The white grape variety comes from Portugal. Synonyms grouped alphabetically by country are Verdelho Branco, Verdelho Branco dos Açores, Verdelho da Madeira, Verdelho dos Açores, Verdelho Pico(Portugal); Verdello no Peluda Finca Natero(Canary Islands). Although it appears to have synonyms or morphological similarities, it should not be confused with Chenin Blanc, Doçal (Verdelho Doce), Godello (Verdelho), Verdejo, Verdello or Verdicchio Bianco. The Verdelho Roxo variety is a colour mutation. However, the Verdelho Tinto variety is independent. Recent DNA analyses have revealed a parent-offspring relationship with the Savagnin Blanc(Traminer) variety. Longstanding suspicions that Verdelho is identical to Verdicchio Bianco and a clone of Chenin Blanc have been disproved.
The early ripening vine is susceptible to botrytis and trickle, slightly less susceptible to powdery and downy mildew, but resistant to drought. Its sugar-rich berries produce neutral, alcohol-rich and acidic white wines. The variety was extensively planted in Madeira in the 17th century; before the arrival of phylloxera, it occupied two thirds of the vineyards on this Portuguese island. It is one of the four noble varieties for the famous dessert wine and gave the name to a Madeira variety. Today it occupies 75 hectares of vineyards here. In the Azores it is the main ingredient of the DOC wines Biscoitos, Graciosa and Pico. On the mainland it is cultivated in the Alentejo region. In 2010, the variety occupied a total of 397 hectares in Portugal.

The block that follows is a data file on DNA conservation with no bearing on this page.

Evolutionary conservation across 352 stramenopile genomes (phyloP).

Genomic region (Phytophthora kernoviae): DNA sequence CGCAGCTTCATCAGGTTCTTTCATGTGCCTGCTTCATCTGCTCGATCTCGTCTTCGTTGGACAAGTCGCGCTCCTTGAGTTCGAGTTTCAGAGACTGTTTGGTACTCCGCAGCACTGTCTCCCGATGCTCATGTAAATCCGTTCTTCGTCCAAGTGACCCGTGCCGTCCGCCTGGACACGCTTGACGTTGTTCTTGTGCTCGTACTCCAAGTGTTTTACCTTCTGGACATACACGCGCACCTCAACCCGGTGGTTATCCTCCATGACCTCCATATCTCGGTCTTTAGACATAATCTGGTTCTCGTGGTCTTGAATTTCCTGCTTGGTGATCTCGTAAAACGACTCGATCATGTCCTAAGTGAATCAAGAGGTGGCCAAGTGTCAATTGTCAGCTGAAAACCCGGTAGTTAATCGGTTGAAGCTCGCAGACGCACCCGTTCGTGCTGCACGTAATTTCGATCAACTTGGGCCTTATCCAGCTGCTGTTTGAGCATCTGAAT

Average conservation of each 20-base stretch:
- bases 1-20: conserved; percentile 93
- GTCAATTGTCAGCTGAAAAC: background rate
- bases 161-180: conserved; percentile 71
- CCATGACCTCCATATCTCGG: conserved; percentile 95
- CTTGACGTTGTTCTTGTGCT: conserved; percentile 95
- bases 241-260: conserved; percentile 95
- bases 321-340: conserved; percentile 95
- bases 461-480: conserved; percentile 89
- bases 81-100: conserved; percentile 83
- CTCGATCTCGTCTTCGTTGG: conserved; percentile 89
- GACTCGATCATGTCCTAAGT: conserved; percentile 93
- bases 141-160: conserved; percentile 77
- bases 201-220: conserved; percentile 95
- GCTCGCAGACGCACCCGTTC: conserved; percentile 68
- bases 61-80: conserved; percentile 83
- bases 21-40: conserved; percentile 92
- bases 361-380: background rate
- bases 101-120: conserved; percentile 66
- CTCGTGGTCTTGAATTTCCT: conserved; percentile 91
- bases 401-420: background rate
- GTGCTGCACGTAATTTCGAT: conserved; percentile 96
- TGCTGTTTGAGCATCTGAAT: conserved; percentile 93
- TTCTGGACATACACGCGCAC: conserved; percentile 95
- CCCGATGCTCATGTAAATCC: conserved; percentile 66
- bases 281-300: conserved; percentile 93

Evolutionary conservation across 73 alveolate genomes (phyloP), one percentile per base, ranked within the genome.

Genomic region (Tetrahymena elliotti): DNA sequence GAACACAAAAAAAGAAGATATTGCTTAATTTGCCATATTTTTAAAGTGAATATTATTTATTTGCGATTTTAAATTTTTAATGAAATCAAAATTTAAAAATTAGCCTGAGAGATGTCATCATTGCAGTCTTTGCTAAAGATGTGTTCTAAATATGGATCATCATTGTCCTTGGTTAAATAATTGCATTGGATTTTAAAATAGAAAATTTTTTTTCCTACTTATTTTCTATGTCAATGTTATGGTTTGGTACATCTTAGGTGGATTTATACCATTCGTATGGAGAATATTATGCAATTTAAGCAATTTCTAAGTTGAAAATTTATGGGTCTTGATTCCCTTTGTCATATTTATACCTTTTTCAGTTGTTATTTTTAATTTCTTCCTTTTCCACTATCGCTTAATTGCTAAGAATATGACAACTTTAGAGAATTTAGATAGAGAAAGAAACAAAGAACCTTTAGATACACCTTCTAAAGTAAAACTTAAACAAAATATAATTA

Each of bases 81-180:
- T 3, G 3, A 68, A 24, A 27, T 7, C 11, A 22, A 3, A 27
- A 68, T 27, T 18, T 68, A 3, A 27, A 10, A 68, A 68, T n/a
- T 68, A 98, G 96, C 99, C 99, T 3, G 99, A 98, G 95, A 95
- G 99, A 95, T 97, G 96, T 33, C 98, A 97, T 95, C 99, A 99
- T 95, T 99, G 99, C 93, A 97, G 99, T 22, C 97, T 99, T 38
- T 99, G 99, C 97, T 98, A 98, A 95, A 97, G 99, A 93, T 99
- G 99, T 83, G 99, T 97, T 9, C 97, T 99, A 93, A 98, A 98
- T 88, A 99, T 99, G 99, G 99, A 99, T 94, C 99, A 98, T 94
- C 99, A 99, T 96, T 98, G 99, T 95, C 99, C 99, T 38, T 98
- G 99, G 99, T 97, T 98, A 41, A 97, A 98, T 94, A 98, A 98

In France, the variety was introduced in Savennières on the Loire at the beginning of the 19th century. It was reintroduced into the French list of varieties after an interim elimination in 1995, but no stocks were recorded in 2010. It is cultivated on a larger scale in Australia (Hunter Valley, McLaren Vale) on 1,535 hectares. There are smaller areas in Argentina (16 ha), Brazil (1 ha), New Zealand (5 ha) and South Africa (25 ha). In 2010, the total area under cultivation was 2,005 hectares, with a strong upward trend.
Source: Wine Grapes / J. Robinson, J. Harding, J. Vouillamoz / Penguin Books Ltd. 2012